This wildly hyped production features not only the dramatic presence of BAFTA award-winning actress Scarlett Johansson, veteran music video director Sam Bayer and a budget upwards of 1 million dollars, but strangely the writing credits of one Nick Cassavetes as well. What's strange is not that Cassavetes once wrote the screenplay for Blow or directed sobfest The Notebook, but the fact that this 9 minute extravaganza features a writing credit at all. Music videos rarely, if ever, have featured screenwriters so prominently.
So with such potential it's unfortunate that the video fails so badly, particularly in the department of writing. Not only are the few moments of dialogue uncomfortably poor, but the structure and plot of the semi-narrative is far from strong. The interludes feel quite unnecessary, and the story could have been easily told without any dialogue at all. Though this is merely a shorter version of a supposed 34-minute complete video, one can't really imagine things improving much with more time. If anything there is a lot of the same stuff over and over.
JT's stunning original track is over 7 minutes itself, and has been described by the singer as his best work to date. Though it seems to cover much of the same ground as the iconic "Cry Me a River," this Timbaland produced track was in fact written from the perspective of Timberlake's friend who was cheated on himself. Yet JT's performance of the new song at the Grammy's featured a home video camera which seemed to directly reference the video for 2004's smash hit (which was purportedly based on his breakup with Britney Spears).
Regardless, director Bayer and writer Cassavetes are well aware of the history of Justin Timberlake - and specifically the "Cry Me a River" saga. So their decision to focus on the line "should've known better when you came around/that you where gonna to make me cry," rather than the more obvious song title, gives the opening of the video a little bit more oomph. They seem to want to paint Ms. Johanssen as a femme fatale, and one that gives JT signs of trouble from the very beginning - if only he would pay attention.
When the climactic car crash occurs our immediate response is to scratch our heads at the illogical turn of events, is this video implying that Johanssen deserves to die for cheating on Justin? Probably not. Rather it seems to say that Justin himself should have been more aware of where things where headed, at least in terms of the infidelity, from the beginning. After all when he picked her up she said she was bored and with someone, and then suddenly decides to go off with him on wild adventures (including one where she pretends to die, just for kicks). The creators spice things up with the unexpected car chase - Justin trying to keep up with the out of control Scarlett - that ends tragically. A twist of fate that still fits with the themes of the song.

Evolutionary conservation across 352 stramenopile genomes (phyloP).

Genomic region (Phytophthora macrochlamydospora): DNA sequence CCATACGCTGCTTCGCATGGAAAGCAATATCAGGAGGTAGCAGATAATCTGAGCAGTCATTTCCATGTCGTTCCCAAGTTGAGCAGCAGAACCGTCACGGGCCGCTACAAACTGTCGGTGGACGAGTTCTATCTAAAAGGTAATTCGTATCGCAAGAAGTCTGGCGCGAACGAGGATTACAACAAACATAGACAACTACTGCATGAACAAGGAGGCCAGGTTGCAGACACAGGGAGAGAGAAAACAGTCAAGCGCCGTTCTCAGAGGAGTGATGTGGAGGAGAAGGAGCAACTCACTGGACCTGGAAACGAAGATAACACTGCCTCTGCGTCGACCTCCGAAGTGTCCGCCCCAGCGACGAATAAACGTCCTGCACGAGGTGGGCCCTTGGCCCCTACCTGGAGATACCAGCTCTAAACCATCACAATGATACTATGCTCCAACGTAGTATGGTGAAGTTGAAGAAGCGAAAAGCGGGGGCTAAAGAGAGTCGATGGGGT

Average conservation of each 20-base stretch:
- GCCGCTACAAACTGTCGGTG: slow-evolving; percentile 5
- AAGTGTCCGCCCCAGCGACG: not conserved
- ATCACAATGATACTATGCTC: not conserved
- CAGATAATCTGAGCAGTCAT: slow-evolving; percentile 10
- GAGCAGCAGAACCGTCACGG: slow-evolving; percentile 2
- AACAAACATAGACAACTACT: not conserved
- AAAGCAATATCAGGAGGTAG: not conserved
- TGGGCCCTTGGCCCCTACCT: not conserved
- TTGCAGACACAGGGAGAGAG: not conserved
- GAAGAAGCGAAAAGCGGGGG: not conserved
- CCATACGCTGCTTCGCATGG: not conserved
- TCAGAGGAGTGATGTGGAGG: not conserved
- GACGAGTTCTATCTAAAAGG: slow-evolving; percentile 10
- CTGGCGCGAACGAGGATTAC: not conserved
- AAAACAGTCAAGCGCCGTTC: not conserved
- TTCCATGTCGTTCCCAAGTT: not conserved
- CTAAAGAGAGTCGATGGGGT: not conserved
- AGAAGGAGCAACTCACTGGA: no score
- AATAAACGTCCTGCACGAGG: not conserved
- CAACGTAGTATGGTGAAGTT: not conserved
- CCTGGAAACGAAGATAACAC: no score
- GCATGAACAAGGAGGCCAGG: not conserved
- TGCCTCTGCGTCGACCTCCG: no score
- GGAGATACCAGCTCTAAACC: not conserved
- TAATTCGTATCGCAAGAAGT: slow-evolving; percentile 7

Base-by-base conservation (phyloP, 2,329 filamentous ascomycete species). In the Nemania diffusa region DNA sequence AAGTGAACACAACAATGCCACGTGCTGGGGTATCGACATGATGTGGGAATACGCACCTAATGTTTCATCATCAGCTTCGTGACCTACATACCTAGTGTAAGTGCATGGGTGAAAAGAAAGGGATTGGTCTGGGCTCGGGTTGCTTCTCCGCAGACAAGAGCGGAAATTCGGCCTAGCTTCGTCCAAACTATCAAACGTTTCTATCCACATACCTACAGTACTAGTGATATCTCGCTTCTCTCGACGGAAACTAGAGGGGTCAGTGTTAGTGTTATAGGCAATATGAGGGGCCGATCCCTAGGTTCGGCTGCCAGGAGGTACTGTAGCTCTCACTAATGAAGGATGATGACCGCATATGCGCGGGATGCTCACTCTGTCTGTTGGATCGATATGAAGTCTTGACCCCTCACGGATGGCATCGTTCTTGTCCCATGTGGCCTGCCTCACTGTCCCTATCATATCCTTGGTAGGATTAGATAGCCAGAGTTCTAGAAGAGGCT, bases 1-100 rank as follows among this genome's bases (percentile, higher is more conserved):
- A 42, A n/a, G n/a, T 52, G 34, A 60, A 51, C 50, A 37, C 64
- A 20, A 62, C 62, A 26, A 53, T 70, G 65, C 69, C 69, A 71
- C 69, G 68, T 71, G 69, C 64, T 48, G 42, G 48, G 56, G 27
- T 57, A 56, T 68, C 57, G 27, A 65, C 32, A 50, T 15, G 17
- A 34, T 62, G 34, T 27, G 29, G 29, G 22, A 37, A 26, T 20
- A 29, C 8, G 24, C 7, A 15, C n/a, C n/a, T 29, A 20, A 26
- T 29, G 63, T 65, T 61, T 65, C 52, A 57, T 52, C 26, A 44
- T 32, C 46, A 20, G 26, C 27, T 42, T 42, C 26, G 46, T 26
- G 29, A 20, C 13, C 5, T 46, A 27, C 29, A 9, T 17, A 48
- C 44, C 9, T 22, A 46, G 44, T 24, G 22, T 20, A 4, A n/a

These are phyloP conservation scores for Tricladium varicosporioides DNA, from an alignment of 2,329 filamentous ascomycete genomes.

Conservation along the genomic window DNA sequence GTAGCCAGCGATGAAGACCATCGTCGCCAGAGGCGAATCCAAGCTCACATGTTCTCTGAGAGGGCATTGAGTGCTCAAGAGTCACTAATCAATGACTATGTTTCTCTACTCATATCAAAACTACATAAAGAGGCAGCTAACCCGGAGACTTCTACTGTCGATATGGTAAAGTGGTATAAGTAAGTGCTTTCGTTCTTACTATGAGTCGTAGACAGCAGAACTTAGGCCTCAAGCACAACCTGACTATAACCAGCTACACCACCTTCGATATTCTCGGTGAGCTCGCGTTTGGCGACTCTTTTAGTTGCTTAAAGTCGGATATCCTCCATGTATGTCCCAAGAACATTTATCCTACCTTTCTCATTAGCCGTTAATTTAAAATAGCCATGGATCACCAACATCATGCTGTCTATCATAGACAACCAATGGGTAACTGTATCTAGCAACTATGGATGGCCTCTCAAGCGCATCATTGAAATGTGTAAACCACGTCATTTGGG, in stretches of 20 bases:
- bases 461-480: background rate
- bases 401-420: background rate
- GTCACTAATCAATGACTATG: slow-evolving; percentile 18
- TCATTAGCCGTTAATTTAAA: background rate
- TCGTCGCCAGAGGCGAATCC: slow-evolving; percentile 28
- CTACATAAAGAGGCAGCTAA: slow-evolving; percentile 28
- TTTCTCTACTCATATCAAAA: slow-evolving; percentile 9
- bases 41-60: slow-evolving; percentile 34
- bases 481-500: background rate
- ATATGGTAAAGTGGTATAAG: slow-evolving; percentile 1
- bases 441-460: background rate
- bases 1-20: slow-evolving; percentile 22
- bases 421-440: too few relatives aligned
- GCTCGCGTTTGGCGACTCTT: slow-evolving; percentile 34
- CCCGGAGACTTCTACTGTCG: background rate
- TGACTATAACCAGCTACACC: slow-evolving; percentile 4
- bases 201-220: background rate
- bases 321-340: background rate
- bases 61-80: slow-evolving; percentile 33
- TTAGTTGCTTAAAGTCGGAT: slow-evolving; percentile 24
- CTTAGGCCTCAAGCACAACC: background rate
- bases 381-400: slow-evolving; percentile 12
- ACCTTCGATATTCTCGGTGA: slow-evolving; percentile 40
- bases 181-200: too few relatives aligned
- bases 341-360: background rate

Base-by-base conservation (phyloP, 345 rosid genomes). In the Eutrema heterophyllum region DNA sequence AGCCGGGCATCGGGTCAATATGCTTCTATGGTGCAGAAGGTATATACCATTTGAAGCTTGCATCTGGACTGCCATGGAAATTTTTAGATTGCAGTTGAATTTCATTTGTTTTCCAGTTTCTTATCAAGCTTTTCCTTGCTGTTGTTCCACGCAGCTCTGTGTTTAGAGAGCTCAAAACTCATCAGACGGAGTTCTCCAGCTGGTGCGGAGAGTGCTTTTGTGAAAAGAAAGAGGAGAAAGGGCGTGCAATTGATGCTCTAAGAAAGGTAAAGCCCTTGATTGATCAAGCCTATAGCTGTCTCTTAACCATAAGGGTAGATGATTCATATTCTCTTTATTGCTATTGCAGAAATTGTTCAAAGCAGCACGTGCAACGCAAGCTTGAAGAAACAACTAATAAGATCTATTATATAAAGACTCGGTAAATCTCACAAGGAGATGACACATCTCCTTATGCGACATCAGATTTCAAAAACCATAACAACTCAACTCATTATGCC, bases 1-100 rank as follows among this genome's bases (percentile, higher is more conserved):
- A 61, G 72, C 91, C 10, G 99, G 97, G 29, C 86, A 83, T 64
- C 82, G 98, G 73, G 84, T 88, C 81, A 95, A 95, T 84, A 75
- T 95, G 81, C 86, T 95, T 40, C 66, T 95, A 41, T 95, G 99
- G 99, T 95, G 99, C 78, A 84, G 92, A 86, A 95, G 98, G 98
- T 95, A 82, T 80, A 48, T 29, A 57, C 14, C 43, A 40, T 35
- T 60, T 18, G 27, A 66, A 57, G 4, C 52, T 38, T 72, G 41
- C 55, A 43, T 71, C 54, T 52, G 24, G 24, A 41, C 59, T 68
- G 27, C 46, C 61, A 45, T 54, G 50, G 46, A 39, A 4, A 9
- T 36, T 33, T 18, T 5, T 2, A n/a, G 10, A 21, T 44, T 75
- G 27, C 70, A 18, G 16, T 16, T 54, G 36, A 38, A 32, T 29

All this on paper almost looks half-way interesting, but the team fails to translate any real tension to the screen. The scenes are poorly conceived, and the pace is muddled by the random shots of fire-wielding dancers (more foreshadowing of danger) and a long section of plot stagnation in the middle. The eventual car crash is a little over-the-top, but would work if the rest of the video wasn't so dull. We know she will cheat on him, but it takes much too long to get to that point. One almost wishes they would have stuck to more shots of Scarlett and JT just looking hot together, but instead they basically insult the former's acting ability by feeding her some really nonsense lines. Of the two JT actually ends up fairing better as far as acting performance goes.
With a little more directorial patience and wit, this expensive video might have been something special. Instead we have yet another wasted opportunity in mainstream music video - and we didn't even talk about the inherent sexism of the thing. One wants to at the very least applaud JT and his crew for trying something new, but in many ways there is little risk taken here at all. Michael Jackson made at least two long-form videos that are superior and even Usher's "Caught Up" was more entertaining. Director Bayer uses a lot of his same old tricks from behind the camera, and there are few, if any, memorable shots. In the end, even though it includes the presence of the red-hot Johanssen and a bona fide hit song, a 1 million dollar "event" video should be so much more than this.